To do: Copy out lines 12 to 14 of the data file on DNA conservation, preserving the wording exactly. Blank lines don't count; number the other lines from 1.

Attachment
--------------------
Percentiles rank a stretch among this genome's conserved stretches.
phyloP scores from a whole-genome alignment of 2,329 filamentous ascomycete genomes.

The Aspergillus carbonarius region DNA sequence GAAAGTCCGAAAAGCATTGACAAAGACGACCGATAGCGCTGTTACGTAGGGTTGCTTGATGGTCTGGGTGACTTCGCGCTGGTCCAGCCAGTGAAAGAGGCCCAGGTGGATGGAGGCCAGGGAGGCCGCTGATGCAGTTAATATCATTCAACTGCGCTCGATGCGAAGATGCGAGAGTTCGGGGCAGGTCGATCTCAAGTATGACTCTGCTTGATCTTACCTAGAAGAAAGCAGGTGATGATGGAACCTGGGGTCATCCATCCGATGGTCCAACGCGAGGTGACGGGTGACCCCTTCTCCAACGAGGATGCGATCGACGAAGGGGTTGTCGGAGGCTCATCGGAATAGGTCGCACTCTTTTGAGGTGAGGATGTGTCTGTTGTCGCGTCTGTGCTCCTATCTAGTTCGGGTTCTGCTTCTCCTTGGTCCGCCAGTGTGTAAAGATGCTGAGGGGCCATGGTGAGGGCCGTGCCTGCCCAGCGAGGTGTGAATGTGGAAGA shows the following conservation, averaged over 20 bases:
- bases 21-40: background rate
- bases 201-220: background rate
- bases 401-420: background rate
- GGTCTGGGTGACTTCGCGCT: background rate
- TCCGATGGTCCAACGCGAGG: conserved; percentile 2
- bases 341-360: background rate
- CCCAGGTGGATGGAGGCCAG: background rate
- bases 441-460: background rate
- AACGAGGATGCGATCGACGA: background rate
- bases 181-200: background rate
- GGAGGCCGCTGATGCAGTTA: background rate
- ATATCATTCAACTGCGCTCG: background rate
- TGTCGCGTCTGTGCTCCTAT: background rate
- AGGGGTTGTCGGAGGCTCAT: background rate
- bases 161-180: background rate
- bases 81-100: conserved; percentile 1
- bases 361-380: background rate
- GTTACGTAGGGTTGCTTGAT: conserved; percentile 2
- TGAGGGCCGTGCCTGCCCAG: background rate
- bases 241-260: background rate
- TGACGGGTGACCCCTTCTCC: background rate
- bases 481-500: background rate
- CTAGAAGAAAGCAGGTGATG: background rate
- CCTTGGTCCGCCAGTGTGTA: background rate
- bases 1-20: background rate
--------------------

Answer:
- AACGAGGATGCGATCGACGA: background rate
- bases 181-200: background rate
- GGAGGCCGCTGATGCAGTTA: background rate